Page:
C'tee head calls for more marijuana prescriptions

Health Ministry urgescautious approach to easing red tape, wants physician at every hospital to prescribe medical marijuana.

August 6, 2012 02:18
3 minute read.

Marijuana 311 (R). (photo credit: Robert Galbraith/Reuters)

A physician should be appointed at every general hospital in the country to prescribe medical marijuana and not just to relieve pain from cancer, Knesset Labor, Social Affairs and Health Committee chairman MK Haim Katz (Likud) said on Sunday after a tour Friday of the Tikun Olam farm for growing medical marijuana.

Katz was shown all stages of production and a new species of cannabis developed by the company over a period of three years that does not contain THC (tetrahydrocannabinol), the principle psychoactive ingredient in marijuana. The senior company staffers showed Katz the many security measures to meet the demands of the Israel Police for preventing the drug – whose use is illegal among those who have not been given a Health Ministry license – from getting into the wrong hands. In past Knesset committee hearings, some Israel Police representatives have said that there is a black market of medical cannabis obtained by healthy people for recreational use.

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They also told Katz that providing medical cannabis to patients who have severe pain that does not react to conventional medications reduces costs to the health system not only by saving on pain relievers but also on special feeding techniques. The MK met cancer and Parkinson’s disease patients who said their condition was much improved by using medical marijuana.

There are only six physicians around the country authorized to give prescriptions to cancer patients, Katz said, and two more for alleviating other diseases that entail severe pain and suffering. He said he would immediately contact Health Ministry director-general Prof.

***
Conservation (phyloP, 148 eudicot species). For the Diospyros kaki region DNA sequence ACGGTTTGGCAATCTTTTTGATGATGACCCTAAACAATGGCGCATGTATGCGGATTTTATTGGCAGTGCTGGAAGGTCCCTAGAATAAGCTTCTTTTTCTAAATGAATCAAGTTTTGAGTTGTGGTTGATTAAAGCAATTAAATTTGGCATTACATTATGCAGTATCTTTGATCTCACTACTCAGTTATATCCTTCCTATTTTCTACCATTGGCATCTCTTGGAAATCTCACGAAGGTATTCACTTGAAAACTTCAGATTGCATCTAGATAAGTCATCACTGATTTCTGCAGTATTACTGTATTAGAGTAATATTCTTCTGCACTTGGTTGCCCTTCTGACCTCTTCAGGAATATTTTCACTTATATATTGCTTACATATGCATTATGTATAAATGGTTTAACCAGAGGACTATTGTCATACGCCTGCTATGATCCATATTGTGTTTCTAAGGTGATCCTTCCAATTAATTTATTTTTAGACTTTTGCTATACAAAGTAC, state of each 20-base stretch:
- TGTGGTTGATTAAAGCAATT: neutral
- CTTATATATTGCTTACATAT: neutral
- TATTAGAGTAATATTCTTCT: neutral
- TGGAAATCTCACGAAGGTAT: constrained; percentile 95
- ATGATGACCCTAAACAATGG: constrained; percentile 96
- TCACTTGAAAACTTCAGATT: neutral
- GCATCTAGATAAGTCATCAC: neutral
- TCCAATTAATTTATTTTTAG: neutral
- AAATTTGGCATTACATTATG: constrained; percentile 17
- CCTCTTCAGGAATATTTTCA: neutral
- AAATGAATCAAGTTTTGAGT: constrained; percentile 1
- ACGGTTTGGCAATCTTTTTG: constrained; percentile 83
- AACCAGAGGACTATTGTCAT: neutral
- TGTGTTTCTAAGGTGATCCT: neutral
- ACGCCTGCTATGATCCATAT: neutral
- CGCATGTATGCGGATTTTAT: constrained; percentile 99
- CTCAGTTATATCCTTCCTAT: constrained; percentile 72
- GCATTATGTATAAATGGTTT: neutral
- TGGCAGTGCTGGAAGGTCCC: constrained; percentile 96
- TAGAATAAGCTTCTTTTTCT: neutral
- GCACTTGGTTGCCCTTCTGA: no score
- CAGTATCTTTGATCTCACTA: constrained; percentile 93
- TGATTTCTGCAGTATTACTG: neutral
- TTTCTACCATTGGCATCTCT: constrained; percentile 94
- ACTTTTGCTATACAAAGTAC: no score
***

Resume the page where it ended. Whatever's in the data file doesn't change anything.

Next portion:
Ronni Gamzu and ask him to improve the situation. If not, Katz said he would promote a private member’s bill to make medical marijuana more available to those who legitimately need it.

It is unfair that only those patients in six hospitals can get the treatment, said Katz, even though “its efficacy is clear and well known. This is serious and unnecessary discrimination and causes patients much suffering.”

“In the first stage, it should be obtainable from every medical institution, and not only for cancer patients. In the second stage, I will work toward medical cannabis being prescribed in the usual way, like any other prescription drug without exhausting procedures.

Some have received authorization only after their deaths,” he continued.

The ministry, Katz concluded, must solve the bureaucratic failures that prevents the field of medical marijuana from developing.

“My committee will act to promote this subject in primary legislation if the ministry drags its feet,” he said.

Asked to comment, the ministry stated that the use of medical cannabis in Israel is “unprecedented and encompasses about 10,000 patients.

Despite its popularity, its efficacy has been proven only in a limited number of medical indications, such as for side effects of chemotherapy, certain aspects of multiple sclerosis, Parkinson’s and specific pain syndromes.”

The ministry added that in the last few months, the use of cannabis has undergone adjustments and arrangements by the government, including the writing of policy drafts on registration of prescriptions and for appealing decisions. It has also set down what examinations are necessary on the plants to ensure that the concentrations meet treatment standards, the ministry said.

Nevertheless, medical cannabis “does not have the status of prescription medications that must undergo a series of tests and trials requiring certain levels of purity. It can cause side effects that must be dealt with carefully. Making exceptions to the rules for medical use and creating shortcuts are liable to hurt the quality of treatment and patient safety,” the ministry said.

“The medical community continues to follow new developments and proof of treatment effects and will act in accordance with them to suit the regulations to medical needs.”

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